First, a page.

Kids love animals; ergo, there are lots of children’s books centered around animals. And many kids also love fantasy, ergo, there are lots of children’s books with animals sounding and acting like people.
So when are such books great? When are they not? And why?
Let’s take a brief gander at one I think is not great. Now, if it was eligible for Newbery this year, I’d have to do better than I’ve done to date. That is, I have tried several times to read Brian Jacques’ Redwall and always have given up a few chapters in. I find nothing at the sentence-level of the writing impressive enough to want to read more of it, the setting bores me (Camelot with rodents), the characters seem stock and simplistically developed (Cluny is BAD, Martin is GOOD), and the plot (as least in those first few chapters) is tedious (war! battles! swords!). Yet, these books are beloved by many children, go through waves of popularity, and are often well-reviewed.
Recently on child_lit there was an interesting thread about the works of Tamora Pierce; were they good or great? Cheryl Klein commented (and then reposted the comment on her blog):
I draw the distinction between great and good based on a work’s depth — the emotional and thematic/philosophical levels it strives for and succeeds in reaching. Tamora Pierce and Eoin Colfer are entertaining and good; Philip Pullman and J. K. Rowling are not only entertaining but thought-provoking (on the subjects of God vs. man and love/death respectively, I would say, being VASTLY reductive) — and therefore great.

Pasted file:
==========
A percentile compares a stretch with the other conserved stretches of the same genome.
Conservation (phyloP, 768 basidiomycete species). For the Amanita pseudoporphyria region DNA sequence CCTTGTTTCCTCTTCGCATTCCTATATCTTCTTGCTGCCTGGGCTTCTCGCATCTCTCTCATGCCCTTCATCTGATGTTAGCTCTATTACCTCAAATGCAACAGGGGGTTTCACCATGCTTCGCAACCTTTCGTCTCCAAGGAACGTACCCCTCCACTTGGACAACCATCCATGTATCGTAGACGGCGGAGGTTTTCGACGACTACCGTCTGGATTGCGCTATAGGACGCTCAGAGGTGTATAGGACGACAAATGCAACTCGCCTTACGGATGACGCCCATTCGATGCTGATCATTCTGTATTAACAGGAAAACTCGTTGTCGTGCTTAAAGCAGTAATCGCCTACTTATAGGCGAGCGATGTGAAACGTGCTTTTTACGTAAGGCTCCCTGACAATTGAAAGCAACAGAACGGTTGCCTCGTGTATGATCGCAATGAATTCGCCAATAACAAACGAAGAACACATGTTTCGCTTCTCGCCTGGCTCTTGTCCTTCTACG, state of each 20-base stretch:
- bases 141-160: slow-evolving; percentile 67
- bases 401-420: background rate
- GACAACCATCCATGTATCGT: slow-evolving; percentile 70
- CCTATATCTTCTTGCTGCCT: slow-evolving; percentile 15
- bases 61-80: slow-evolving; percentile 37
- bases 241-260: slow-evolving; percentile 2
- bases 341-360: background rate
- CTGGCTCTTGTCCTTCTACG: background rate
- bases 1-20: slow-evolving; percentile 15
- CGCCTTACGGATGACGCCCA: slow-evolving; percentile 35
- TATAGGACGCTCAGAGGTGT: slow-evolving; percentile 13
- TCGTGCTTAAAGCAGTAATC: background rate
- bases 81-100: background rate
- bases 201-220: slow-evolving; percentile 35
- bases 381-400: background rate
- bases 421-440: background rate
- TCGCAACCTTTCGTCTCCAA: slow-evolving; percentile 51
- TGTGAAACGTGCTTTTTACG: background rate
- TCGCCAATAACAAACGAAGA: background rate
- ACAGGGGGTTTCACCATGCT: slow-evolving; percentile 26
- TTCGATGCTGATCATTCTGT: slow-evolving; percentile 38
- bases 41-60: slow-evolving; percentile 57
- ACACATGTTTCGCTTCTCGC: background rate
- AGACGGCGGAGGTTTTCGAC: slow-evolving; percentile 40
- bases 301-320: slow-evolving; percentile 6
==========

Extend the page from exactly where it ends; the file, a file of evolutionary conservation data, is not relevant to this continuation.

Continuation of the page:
I think this is a brilliant distinction and one I hope to keep in mind when thinking about potential Newbery contenders. For I’m not looking for a good book, but a great book.
But returning to my topic, if Redwall is arguably “entertaining and good” what is an animal fantasy that is “….not only entertaining but thought-provoking (on the subjects of God vs. man and love/death respectively, I would say, being VASTLY reductive) — and therefore great.”?
Charlotte’s Web, anyone? Let’s see:
- “‘Where’s Papa going with that ax?’ said Fern to her mother as they were setting the table for breakfast.” You want tension? You want to keep the pages turning? The more I read and reread this book the more I consider it the great American novel. I mean just look at this sentence — the whole theme of the book, life and death, is right there. That ax. That breakfast. Fern. A mother. Love. Absolute perfection.
- Character development. It is gorgeous. Wilbur’s growth from selfish baby pig to the wise pig of the barn for evermore. Or Fern’s growth from little girl looking into her small world of the barn that includes Wilbur to older girl looking into a bigger world that includes Henry Fussy. Or those at the other end of life, the sheep and, of course, most of all Charlotte. Remarkable, remarkable, remarkable.
- The plot. A quest. A journey. A comedy in the Greek sense. About the biggest questions of all — and all for children.
- Style. It is beauty itself. The exquisite language, descriptions of the seasons coming and going, of children at play, of animals doing what animals do, of Americana circa 1950, and on and on. The master of style is in his element here. (Sorry, couldn’t help myself:)
So, it didn’t get the Medal, but the Honor in 1952. Whatever. It is THE American animal fantasy in my most humble opinion.
So, now I’m done. What about all of you, dear readers? What do you think about animal fantasies? Is there one out this year that you think is particularly strong (or weak)? Have your say in the comments!